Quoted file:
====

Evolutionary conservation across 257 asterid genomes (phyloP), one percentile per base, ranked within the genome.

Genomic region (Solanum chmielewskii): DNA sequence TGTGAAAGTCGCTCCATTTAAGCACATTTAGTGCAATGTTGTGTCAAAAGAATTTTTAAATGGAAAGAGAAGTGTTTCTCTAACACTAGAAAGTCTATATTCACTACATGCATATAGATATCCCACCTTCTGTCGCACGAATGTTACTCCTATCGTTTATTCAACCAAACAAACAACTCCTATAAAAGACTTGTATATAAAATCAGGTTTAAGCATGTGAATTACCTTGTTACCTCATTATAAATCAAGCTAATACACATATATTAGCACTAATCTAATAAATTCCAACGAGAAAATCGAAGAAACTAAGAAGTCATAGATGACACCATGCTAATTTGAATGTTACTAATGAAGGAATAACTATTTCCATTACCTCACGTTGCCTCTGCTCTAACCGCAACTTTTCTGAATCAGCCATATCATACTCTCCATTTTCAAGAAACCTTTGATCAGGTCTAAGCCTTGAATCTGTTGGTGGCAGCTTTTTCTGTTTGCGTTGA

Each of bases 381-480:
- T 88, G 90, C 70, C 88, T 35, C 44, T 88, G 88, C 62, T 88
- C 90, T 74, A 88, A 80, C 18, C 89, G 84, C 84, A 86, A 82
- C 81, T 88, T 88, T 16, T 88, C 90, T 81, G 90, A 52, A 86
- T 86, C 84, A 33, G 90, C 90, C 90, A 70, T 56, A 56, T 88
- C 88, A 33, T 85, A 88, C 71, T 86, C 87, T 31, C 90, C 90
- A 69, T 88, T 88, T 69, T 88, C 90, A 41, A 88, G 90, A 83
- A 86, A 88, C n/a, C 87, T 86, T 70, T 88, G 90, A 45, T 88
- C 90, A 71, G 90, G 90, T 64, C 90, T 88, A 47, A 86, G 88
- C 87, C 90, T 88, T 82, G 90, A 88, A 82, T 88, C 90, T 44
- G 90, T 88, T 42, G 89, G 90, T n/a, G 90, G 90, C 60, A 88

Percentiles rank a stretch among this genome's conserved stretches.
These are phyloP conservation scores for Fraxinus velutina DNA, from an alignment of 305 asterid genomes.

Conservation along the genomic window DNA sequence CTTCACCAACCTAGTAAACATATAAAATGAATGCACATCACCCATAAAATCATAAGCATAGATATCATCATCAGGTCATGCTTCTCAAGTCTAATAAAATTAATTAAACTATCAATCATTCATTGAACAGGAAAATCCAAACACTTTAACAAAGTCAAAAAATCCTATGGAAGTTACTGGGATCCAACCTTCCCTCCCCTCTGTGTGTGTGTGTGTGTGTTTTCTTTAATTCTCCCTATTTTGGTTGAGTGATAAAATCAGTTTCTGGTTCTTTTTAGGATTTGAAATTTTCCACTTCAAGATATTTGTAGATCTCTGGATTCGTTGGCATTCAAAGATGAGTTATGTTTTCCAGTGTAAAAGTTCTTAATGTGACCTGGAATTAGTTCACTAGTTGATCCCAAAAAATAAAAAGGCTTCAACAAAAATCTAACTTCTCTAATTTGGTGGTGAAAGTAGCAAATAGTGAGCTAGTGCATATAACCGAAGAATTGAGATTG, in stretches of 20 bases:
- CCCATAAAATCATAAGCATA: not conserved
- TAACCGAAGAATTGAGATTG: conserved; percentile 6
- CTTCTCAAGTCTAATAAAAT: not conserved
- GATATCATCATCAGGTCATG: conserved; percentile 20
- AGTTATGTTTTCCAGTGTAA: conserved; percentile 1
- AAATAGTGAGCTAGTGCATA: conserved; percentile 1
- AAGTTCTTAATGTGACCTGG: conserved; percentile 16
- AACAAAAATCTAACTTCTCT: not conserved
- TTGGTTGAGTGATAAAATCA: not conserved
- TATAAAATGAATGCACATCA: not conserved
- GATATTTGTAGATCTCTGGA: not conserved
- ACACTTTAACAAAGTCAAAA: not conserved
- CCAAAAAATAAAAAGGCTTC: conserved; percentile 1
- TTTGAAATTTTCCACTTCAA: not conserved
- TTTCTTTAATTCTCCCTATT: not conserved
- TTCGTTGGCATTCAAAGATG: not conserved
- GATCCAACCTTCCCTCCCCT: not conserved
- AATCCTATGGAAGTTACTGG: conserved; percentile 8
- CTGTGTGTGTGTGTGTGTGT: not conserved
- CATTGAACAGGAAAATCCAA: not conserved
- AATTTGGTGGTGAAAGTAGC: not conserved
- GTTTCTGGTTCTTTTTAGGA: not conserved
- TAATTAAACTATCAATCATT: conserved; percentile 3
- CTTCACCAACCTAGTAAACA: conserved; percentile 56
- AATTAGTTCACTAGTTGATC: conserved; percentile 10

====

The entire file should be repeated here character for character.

Evolutionary conservation across 257 asterid genomes (phyloP), one percentile per base, ranked within the genome.

Genomic region (Solanum chmielewskii): DNA sequence TGTGAAAGTCGCTCCATTTAAGCACATTTAGTGCAATGTTGTGTCAAAAGAATTTTTAAATGGAAAGAGAAGTGTTTCTCTAACACTAGAAAGTCTATATTCACTACATGCATATAGATATCCCACCTTCTGTCGCACGAATGTTACTCCTATCGTTTATTCAACCAAACAAACAACTCCTATAAAAGACTTGTATATAAAATCAGGTTTAAGCATGTGAATTACCTTGTTACCTCATTATAAATCAAGCTAATACACATATATTAGCACTAATCTAATAAATTCCAACGAGAAAATCGAAGAAACTAAGAAGTCATAGATGACACCATGCTAATTTGAATGTTACTAATGAAGGAATAACTATTTCCATTACCTCACGTTGCCTCTGCTCTAACCGCAACTTTTCTGAATCAGCCATATCATACTCTCCATTTTCAAGAAACCTTTGATCAGGTCTAAGCCTTGAATCTGTTGGTGGCAGCTTTTTCTGTTTGCGTTGA

Each of bases 381-480:
- T 88, G 90, C 70, C 88, T 35, C 44, T 88, G 88, C 62, T 88
- C 90, T 74, A 88, A 80, C 18, C 89, G 84, C 84, A 86, A 82
- C 81, T 88, T 88, T 16, T 88, C 90, T 81, G 90, A 52, A 86
- T 86, C 84, A 33, G 90, C 90, C 90, A 70, T 56, A 56, T 88
- C 88, A 33, T 85, A 88, C 71, T 86, C 87, T 31, C 90, C 90
- A 69, T 88, T 88, T 69, T 88, C 90, A 41, A 88, G 90, A 83
- A 86, A 88, C n/a, C 87, T 86, T 70, T 88, G 90, A 45, T 88
- C 90, A 71, G 90, G 90, T 64, C 90, T 88, A 47, A 86, G 88
- C 87, C 90, T 88, T 82, G 90, A 88, A 82, T 88, C 90, T 44
- G 90, T 88, T 42, G 89, G 90, T n/a, G 90, G 90, C 60, A 88

Percentiles rank a stretch among this genome's conserved stretches.
These are phyloP conservation scores for Fraxinus velutina DNA, from an alignment of 305 asterid genomes.

Conservation along the genomic window DNA sequence CTTCACCAACCTAGTAAACATATAAAATGAATGCACATCACCCATAAAATCATAAGCATAGATATCATCATCAGGTCATGCTTCTCAAGTCTAATAAAATTAATTAAACTATCAATCATTCATTGAACAGGAAAATCCAAACACTTTAACAAAGTCAAAAAATCCTATGGAAGTTACTGGGATCCAACCTTCCCTCCCCTCTGTGTGTGTGTGTGTGTGTTTTCTTTAATTCTCCCTATTTTGGTTGAGTGATAAAATCAGTTTCTGGTTCTTTTTAGGATTTGAAATTTTCCACTTCAAGATATTTGTAGATCTCTGGATTCGTTGGCATTCAAAGATGAGTTATGTTTTCCAGTGTAAAAGTTCTTAATGTGACCTGGAATTAGTTCACTAGTTGATCCCAAAAAATAAAAAGGCTTCAACAAAAATCTAACTTCTCTAATTTGGTGGTGAAAGTAGCAAATAGTGAGCTAGTGCATATAACCGAAGAATTGAGATTG, in stretches of 20 bases:
- CCCATAAAATCATAAGCATA: not conserved
- TAACCGAAGAATTGAGATTG: conserved; percentile 6
- CTTCTCAAGTCTAATAAAAT: not conserved
- GATATCATCATCAGGTCATG: conserved; percentile 20
- AGTTATGTTTTCCAGTGTAA: conserved; percentile 1
- AAATAGTGAGCTAGTGCATA: conserved; percentile 1
- AAGTTCTTAATGTGACCTGG: conserved; percentile 16
- AACAAAAATCTAACTTCTCT: not conserved
- TTGGTTGAGTGATAAAATCA: not conserved
- TATAAAATGAATGCACATCA: not conserved
- GATATTTGTAGATCTCTGGA: not conserved
- ACACTTTAACAAAGTCAAAA: not conserved
- CCAAAAAATAAAAAGGCTTC: conserved; percentile 1
- TTTGAAATTTTCCACTTCAA: not conserved
- TTTCTTTAATTCTCCCTATT: not conserved
- TTCGTTGGCATTCAAAGATG: not conserved
- GATCCAACCTTCCCTCCCCT: not conserved
- AATCCTATGGAAGTTACTGG: conserved; percentile 8
- CTGTGTGTGTGTGTGTGTGT: not conserved
- CATTGAACAGGAAAATCCAA: not conserved
- AATTTGGTGGTGAAAGTAGC: not conserved
- GTTTCTGGTTCTTTTTAGGA: not conserved
- TAATTAAACTATCAATCATT: conserved; percentile 3
- CTTCACCAACCTAGTAAACA: conserved; percentile 56
- AATTAGTTCACTAGTTGATC: conserved; percentile 10